table. She was a good student, which was why Molly had been encouraging Ariana to partner up with her for their social studies project. Apparently, they hadn’t. Molly blew her whistle. Her volunteers gathered. “Listen up,” she said. “Two boys got in a fight last year, and Rotary almost cancelled the hunt. I need your help keeping things under control. I’m going to stay in the pavilion with the prizes. Jayden and Ethan, you guys will be by the road. Hey, are you listening?” Ethan was showing Jayden a photo on his phone. Jayden gave a dirty, snorting laugh. Molly saw a flash of skin. Was that Ariana? “Guys?” she said. “Sorry, Miss,” Ethan said and slipped the phone into his pocket. He smiled slyly at Molly. “Grace and Savannah, I’m putting you out back. If anything happens, just wave me over. Don’t intervene. I don’t want anyone hurt.” The year before, two boys had gotten into a fight over a Creme Egg. The bigger boy dislocated the smaller one’s shoulder. Everyone froze as the boy’s screams tore across the field. A reporter’s story on the hunt had gone viral. In an interview, Molly helplessly explained, “I just didn’t expect anything like this. It’s a children’s Easter egg hunt.” This year, she hoped to recover her reputation. She had also hoped Ariana would volunteer, and that Damian would want to participate, even if he was a bit too old. By the time she found out that neither was interested, it was too late to withdraw from running it, or at least, she would have been too embarrassed. Ever since Christos had left, there were whispers about her in the community. People who remembered her teenage antics probably assumed the worst. The truth was much plainer. She had agreed to move back here with Christos after all those years in Toronto because they had family here and wanted space to raise their kids. She hadn’t expected he would start attending his old Greek Orthodox church with his mother again when they did. She also hadn’t expected he would leave her to marry a nice Greek Orthodox woman, as his mother had always wanted. Molly’s sister Sara arrived early with her children, Chloe, Emma, and Spencer. The girls, high on sugar, played with the Beanie Babies they had received as Easter presents—a monkey and a panda—making them kiss. Spencer, twelve, stood awkwardly beside his mother as she and Molly hugged. “Managed to get you out of bed early on a Sunday?” Molly asked him. “Mm-hm,” he replied. It seemed so recent that Spencer had been happy to sit on her lap reading Splat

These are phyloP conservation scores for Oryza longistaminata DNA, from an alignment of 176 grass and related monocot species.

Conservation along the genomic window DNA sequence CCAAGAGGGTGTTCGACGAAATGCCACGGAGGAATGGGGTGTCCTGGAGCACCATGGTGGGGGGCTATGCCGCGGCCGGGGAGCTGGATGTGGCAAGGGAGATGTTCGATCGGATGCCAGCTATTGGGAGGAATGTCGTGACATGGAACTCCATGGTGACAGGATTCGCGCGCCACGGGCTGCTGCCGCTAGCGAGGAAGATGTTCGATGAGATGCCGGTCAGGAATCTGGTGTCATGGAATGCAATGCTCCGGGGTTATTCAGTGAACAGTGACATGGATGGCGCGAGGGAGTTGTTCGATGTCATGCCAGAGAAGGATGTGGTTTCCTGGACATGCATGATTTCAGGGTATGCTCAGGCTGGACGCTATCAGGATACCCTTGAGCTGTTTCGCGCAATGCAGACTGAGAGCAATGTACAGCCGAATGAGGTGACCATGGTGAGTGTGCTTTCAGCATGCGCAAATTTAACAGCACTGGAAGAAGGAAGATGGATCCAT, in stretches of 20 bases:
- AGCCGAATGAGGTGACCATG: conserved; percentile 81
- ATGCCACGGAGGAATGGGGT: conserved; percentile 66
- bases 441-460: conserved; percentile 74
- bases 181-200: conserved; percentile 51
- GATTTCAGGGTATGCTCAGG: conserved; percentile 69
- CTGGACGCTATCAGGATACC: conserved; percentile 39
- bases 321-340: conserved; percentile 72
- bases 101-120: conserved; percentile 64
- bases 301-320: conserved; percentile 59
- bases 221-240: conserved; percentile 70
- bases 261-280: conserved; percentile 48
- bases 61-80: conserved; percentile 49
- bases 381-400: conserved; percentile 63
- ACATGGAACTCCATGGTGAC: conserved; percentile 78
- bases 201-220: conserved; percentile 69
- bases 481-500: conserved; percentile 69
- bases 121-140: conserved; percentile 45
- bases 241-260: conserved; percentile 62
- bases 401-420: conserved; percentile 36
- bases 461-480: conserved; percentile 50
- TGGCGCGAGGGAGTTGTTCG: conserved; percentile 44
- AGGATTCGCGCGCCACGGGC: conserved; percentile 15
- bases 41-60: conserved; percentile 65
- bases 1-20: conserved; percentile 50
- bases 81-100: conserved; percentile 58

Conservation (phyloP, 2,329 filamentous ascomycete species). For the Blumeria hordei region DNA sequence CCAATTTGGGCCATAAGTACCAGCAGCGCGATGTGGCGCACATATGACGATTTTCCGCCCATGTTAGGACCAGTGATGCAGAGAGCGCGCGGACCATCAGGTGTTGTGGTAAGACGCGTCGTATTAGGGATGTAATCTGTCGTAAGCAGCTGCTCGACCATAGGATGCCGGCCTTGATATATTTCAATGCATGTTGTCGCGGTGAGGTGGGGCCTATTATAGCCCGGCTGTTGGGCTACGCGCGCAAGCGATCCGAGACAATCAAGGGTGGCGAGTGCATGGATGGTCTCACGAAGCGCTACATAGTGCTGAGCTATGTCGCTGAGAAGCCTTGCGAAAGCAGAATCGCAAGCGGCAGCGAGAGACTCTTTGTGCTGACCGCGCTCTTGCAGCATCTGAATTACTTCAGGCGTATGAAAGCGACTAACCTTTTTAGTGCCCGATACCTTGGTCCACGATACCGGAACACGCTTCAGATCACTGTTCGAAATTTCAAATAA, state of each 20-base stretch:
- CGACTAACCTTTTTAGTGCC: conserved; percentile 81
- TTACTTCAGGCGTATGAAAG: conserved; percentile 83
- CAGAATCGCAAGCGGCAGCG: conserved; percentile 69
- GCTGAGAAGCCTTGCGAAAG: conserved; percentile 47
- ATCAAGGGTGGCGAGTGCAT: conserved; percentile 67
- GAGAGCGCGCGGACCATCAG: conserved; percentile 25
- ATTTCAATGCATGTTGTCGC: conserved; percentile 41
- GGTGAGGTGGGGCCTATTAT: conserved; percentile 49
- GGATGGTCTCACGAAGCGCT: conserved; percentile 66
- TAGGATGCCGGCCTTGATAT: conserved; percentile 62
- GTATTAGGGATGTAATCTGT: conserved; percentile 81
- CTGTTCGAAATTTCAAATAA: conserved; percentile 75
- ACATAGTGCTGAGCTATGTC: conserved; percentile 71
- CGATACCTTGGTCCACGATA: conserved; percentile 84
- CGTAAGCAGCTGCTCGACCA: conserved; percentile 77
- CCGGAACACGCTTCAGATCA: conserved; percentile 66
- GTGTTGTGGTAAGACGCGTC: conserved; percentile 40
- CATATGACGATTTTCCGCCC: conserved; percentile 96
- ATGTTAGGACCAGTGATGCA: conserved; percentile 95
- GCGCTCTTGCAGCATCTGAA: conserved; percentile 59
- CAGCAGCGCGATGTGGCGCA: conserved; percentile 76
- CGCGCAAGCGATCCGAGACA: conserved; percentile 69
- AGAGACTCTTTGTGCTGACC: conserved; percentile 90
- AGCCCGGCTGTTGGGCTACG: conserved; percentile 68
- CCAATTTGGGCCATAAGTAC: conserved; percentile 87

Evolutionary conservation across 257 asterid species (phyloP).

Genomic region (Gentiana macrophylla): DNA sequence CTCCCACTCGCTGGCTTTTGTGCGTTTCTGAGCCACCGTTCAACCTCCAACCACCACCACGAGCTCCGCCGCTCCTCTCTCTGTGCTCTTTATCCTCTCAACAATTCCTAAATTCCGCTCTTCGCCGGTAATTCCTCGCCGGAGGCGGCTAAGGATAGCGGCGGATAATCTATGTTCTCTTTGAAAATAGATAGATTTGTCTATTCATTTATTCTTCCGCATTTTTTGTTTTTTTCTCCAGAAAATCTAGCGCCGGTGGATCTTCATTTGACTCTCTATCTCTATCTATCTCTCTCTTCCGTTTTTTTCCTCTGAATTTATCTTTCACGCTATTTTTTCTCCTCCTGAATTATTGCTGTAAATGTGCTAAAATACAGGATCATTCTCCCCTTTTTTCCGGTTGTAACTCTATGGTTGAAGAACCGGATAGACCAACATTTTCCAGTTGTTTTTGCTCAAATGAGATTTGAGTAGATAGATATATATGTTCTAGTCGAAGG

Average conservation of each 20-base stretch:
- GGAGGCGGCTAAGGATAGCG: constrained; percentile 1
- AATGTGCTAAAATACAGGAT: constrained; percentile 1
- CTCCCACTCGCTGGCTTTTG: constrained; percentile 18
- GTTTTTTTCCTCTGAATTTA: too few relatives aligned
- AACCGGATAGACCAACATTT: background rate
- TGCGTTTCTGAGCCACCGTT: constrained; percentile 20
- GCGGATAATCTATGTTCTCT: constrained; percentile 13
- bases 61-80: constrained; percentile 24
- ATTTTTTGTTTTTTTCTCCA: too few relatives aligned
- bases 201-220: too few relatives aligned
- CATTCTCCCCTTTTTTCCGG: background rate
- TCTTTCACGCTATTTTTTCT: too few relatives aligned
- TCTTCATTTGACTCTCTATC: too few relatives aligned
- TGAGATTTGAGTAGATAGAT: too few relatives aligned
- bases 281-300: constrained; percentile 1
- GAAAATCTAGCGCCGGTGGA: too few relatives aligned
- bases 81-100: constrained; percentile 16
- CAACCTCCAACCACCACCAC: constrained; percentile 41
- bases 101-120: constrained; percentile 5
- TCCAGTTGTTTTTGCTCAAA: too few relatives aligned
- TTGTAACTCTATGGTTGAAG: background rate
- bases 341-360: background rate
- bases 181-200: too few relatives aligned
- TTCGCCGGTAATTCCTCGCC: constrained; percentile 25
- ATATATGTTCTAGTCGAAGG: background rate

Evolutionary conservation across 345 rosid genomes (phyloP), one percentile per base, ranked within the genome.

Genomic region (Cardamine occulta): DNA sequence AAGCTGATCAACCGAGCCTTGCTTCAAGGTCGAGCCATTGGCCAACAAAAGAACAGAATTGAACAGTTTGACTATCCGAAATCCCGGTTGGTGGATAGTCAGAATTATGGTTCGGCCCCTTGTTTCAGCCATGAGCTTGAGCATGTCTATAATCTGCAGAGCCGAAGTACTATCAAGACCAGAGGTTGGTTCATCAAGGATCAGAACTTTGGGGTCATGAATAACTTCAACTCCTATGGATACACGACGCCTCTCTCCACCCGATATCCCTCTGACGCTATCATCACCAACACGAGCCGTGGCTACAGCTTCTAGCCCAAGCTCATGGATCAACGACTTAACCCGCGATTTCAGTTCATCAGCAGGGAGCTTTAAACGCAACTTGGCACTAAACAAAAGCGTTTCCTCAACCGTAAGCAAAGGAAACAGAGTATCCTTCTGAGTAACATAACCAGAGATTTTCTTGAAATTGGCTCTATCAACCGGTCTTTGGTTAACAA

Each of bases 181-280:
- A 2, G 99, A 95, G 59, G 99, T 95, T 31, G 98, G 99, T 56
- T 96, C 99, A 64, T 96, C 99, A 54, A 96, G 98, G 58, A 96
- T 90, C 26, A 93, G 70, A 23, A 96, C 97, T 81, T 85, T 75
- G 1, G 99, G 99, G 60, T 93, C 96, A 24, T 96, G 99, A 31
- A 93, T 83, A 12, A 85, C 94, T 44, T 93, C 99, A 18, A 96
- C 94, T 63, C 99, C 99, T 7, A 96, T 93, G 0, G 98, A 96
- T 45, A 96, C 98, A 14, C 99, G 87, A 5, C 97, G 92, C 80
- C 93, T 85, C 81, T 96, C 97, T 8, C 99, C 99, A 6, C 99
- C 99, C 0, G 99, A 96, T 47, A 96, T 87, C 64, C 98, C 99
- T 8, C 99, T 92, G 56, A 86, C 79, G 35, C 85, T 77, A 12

She addressed the kids with a dramatic voice and gesticulations. “Who here is good at math? Hands up.” Dozens of hands shot up, some of them down, then up again, waving back and forth. “Keep your hands up if you can count to … one thousand!” About half of the hands went down, then some went up again as the kids thought it over. “Well, I spoke to the Easter Bunny this morning, and he told me he’d hidden two thousand eggs and bunnies all around this park.” Kids rocked and clapped and pogoed. “Aaaaaand … we have special prizes too. So, if you find one of these,” she removed a pink plastic egg from her pocket and held it up, “come see me at the end of the hunt for one of the big prizes. Everyone have their baskets?” Kids with brightly coloured baskets or plastic buckets held theirs up, high and proud, while others looked sheepishly at crumpled grocery bags and pillowcases. “Let’s gather at the starting line.” She led the charged group over to the green ribbon she’d strung between the pavilion and one of the benches. The older kids wore the expressions of trained Olympians; the younger kids were bemused but excited, sensing something big was about to happen. “Everyone ready?” She looked around to make sure her volunteers were all in place. “Can I get a big hurray?” The kids roared. “Aaaaaand, go!” she shouted and cut the ribbon. The older kids at the back pushed forward and knocked those at the front to the grass. Confusion, frustration, and excitement contorted the kids’ faces. Fingers clawed faces and yanked ponytails while stumbling feet kicked shins. Molly danced around the edge looking for a way into the frenzied mass. Several kids overcame their inhibitions and savagely shoved their peers aside, while the more risk-averse darted back to the safety of their parents. Molly blew her whistle. “No pushing please! There’s lots of eggs!” she shouted. She lunged and scooped up a face-planted brunette in pigtails and jean overalls before she could be trampled. The girl was in tears and called for her mommy, who weaved through from the back. “You didn’t need to wind them up so much,” scolded the woman as she bent to hug her wailing daughter. She pressed a tissue to a spot of blood on her daughter’s lip. “She’s bleeding. Very nice. I guess that’s what you get,” she said. She hoisted the girl up on her hip and walked away before Molly could apologize. The rest of the kids were picking themselves up, too excited about candy to worry about the grass stains on their knees. Candy was serious. Parents holding hands with their toddlers trailed behind, smiling uncertainly as they entered the area with their wide-eyed children. Spencer came sauntering in toward the end. “Don’t forget about the eggs in the